The lifeline of social media

I’ll admit to being a relative newbie to social media. I’ve been on Facebook for a few years and I’ve got a rarely-checked Linked-In profile, but the world of tweets, blogs and other stuff remained a relatively closed book to me until a few months ago.

That’s when I decided to blog about our move down under. Partly as a way of keeping friends and relatives in touch with our news, but also as a way of documenting and offering tips for other people in a similar situation – when I had searched for a blog or website on the personal experience of moving to Canberra, I couldn’t find one, so I decided to write one myself.

I saw Twitter as a way of promoting the blog and of seeking out tips and information about our new home.

I confess that I started using these media with some trepidation – Twitter in particular, because I had two previous attempts to use it and, well, I just didn’t get it. Five months later and my perceptions have changed immeasurably and, now, rather than seeing social media as a way of disengaging with the real world, I see it as a way of connecting with it in a much more human way than I’d ever thought possible.

A positive experience
You only have to take a look at the comments that have been posted on this blog to see that, without exception, friends, acquaintances and complete strangers have offered the best of themselves – good wishes, great advice and even tangible help. If you’re one of those people. On behalf of my whole family, thank you. You’ve helped us to feel less alone on this journey than we otherwise might have done.

I’m also very proud to say that I haven’t had to moderate a single comment in the blog comments field. Every comment submitted to this site has been published without need of intervention on my part. In these days of internet horror stories, that’s incredibly gratifying.

My first official social invitation in Canberra came via Twitter – to attend the Canberra Tweetup’s annual Christmas dinner. Of course, I accepted, but I will feel slightly fraudulent – I tweet less frequently and certainly less expertly than many of the others who will attend. Nevertheless, that crossover between Twitter-life and real life was an unexpectedly pleasant surprise and I’m looking forward to it immensely.

Hob-nobbing
It was via Twitter that I learnt of a local author’s appeal to crowd-fund a book of stories set in Canberra. I subscribed – as an author who has also benefited from a crowd-funding project, I felt it important to support not just a kindred spirit, but also the writing scene in my new home.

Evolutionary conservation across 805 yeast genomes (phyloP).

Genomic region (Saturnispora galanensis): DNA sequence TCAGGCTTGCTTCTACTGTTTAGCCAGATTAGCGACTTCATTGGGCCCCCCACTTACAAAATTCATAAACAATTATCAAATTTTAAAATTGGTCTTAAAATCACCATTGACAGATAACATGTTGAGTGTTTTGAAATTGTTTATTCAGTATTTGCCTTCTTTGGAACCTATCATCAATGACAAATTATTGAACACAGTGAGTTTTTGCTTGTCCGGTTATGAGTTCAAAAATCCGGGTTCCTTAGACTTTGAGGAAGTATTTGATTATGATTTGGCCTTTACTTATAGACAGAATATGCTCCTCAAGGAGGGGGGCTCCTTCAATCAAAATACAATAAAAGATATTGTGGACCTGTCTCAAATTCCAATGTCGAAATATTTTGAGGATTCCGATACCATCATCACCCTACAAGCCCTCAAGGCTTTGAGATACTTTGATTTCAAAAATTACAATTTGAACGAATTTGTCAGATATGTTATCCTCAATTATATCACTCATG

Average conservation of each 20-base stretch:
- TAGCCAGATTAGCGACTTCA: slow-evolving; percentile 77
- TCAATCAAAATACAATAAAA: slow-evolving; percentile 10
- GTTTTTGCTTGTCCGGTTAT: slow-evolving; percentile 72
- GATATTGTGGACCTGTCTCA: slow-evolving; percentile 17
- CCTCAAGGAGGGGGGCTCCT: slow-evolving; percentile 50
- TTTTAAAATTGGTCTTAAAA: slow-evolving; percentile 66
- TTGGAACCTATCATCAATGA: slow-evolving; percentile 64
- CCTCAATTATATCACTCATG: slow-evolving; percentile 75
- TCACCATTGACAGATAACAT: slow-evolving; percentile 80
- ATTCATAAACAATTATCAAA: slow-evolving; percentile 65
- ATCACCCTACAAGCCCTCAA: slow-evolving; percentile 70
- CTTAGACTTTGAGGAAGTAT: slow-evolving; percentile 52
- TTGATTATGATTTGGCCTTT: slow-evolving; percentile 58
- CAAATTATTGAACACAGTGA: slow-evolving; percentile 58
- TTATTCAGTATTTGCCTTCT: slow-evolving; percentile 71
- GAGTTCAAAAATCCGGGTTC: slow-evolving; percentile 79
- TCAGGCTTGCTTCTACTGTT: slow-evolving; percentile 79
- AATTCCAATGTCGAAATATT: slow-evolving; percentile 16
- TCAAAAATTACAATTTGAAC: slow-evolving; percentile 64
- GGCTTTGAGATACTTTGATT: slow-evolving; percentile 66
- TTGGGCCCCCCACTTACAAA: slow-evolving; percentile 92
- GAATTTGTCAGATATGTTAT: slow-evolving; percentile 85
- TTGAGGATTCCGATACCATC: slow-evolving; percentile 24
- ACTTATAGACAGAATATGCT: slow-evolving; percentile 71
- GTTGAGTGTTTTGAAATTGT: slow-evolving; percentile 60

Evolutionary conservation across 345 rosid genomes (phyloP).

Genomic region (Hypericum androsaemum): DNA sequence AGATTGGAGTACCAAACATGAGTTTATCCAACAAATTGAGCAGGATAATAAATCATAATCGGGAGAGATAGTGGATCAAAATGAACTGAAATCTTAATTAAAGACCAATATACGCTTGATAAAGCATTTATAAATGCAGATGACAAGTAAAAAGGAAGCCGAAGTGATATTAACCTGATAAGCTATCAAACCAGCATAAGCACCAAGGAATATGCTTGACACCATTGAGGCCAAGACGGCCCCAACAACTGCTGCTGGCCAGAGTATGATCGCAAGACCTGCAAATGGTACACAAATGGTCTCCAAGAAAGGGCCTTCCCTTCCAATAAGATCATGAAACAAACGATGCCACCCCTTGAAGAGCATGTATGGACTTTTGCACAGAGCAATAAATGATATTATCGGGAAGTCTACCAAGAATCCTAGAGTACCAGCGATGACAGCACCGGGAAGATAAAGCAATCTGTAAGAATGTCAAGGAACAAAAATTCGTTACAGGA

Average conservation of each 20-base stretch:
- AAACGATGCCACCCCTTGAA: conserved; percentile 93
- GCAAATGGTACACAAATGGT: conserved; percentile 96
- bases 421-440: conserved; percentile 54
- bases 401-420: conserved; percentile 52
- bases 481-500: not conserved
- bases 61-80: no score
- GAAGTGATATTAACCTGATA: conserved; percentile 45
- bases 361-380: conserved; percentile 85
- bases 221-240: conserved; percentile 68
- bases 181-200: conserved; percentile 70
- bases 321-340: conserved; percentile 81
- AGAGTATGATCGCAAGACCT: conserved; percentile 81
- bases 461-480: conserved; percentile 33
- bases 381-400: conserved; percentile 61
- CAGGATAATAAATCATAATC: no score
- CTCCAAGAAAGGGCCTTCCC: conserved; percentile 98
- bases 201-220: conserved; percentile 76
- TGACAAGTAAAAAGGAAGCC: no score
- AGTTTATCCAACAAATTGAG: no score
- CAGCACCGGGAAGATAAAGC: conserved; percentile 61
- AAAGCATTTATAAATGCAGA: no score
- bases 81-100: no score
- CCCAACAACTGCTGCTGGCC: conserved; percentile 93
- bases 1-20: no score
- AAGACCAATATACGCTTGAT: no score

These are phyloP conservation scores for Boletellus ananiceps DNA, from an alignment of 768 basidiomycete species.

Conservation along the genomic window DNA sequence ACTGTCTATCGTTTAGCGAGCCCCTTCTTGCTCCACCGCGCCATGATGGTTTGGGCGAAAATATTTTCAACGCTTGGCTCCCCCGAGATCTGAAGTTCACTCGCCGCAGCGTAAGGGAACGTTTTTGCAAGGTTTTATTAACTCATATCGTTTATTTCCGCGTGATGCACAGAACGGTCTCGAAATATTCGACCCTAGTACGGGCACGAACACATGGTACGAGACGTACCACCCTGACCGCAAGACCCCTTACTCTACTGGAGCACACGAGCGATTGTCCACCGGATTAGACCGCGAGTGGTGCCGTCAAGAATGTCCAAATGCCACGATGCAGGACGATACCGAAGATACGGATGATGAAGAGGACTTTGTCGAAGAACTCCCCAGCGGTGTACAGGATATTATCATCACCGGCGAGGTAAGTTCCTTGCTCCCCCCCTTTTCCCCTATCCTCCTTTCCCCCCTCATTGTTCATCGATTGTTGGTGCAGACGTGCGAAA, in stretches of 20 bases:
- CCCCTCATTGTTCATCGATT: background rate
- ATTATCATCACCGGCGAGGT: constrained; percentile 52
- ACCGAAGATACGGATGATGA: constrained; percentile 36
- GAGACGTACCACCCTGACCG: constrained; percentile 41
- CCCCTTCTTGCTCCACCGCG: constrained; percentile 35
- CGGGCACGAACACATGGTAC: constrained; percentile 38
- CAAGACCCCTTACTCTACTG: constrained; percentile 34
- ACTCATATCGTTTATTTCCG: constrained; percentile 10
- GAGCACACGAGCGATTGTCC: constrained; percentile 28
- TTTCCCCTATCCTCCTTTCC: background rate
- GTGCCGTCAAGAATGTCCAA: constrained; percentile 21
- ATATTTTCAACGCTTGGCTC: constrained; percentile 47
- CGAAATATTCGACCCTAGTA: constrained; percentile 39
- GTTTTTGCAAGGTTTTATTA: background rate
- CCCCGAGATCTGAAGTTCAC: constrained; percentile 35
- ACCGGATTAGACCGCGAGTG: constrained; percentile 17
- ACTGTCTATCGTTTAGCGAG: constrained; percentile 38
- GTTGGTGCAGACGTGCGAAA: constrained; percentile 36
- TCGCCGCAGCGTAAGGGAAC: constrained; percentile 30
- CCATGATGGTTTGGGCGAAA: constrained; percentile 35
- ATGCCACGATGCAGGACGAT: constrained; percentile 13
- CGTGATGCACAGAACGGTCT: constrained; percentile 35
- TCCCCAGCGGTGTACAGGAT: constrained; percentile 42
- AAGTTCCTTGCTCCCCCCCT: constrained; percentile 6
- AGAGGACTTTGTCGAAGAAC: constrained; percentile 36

As a result of the level of my pledge (not expensive at all really), I bagged an invitation to the book launch, which will take place at Old Parliament House and will also be attended by ACT Chief Minister Katy Gallagher. I am excited both for the author and for myself at mixing with such august company just a few weeks after my arrival – although, again, I will feel slightly fraudulent; as if I am still masquerading as a ‘real Canberran’.

Generosity of spirit
There were also offers of furniture that came in via Twitter, which were both humbling and incredibly generous. Think about that – someone who only knows me and my family via Twitter offered to lend us some of their furniture to minimise our hardship until our furniture arrives. I think that’s astonishing.

My conclusion surprises me a little. The social media experience I’ve had so far has been a shining example of the kindness, generosity and humanity of fellow bloggers and tweeters. I’m honoured that so many have chosen to follow and interact with our simple migration story and, as a result of that encouragement, I’ve decided to continue blogging beyond our arrival in Canberra.

I’m sure we have many more adventures ahead of us, but for now, thanks for following, thanks for your warmth, and thanks for your encouragement.

4 thoughts on “The lifeline of social media

  1. The only way to become a real Canberran is to masquerade as one, so good for you for getting stuck in! As for social media, I reckon it’s like any other social activity – you have your great experiences, your perfectly fine ones, and the bad ones. I think that with care we can usually manage the minimise this last group though probably not avoid them altogether, anymore than we can in real life.

    How did you go with today’s heat?

    Like

  2. Marj Firth says:

    As someone who was bred and born in Canberra. I think you’ve taken the first steps to becoming ‘real’ Canberrans. Playing tennis on a day that hit 39 deg?! Even early morning it shows a true Canberra spirit. Now if you’d finished up the day with a lamb roast on the barbie I call you fully assimilated 😜. But it truly sounds like you are enjoying Canberra life.

    Like

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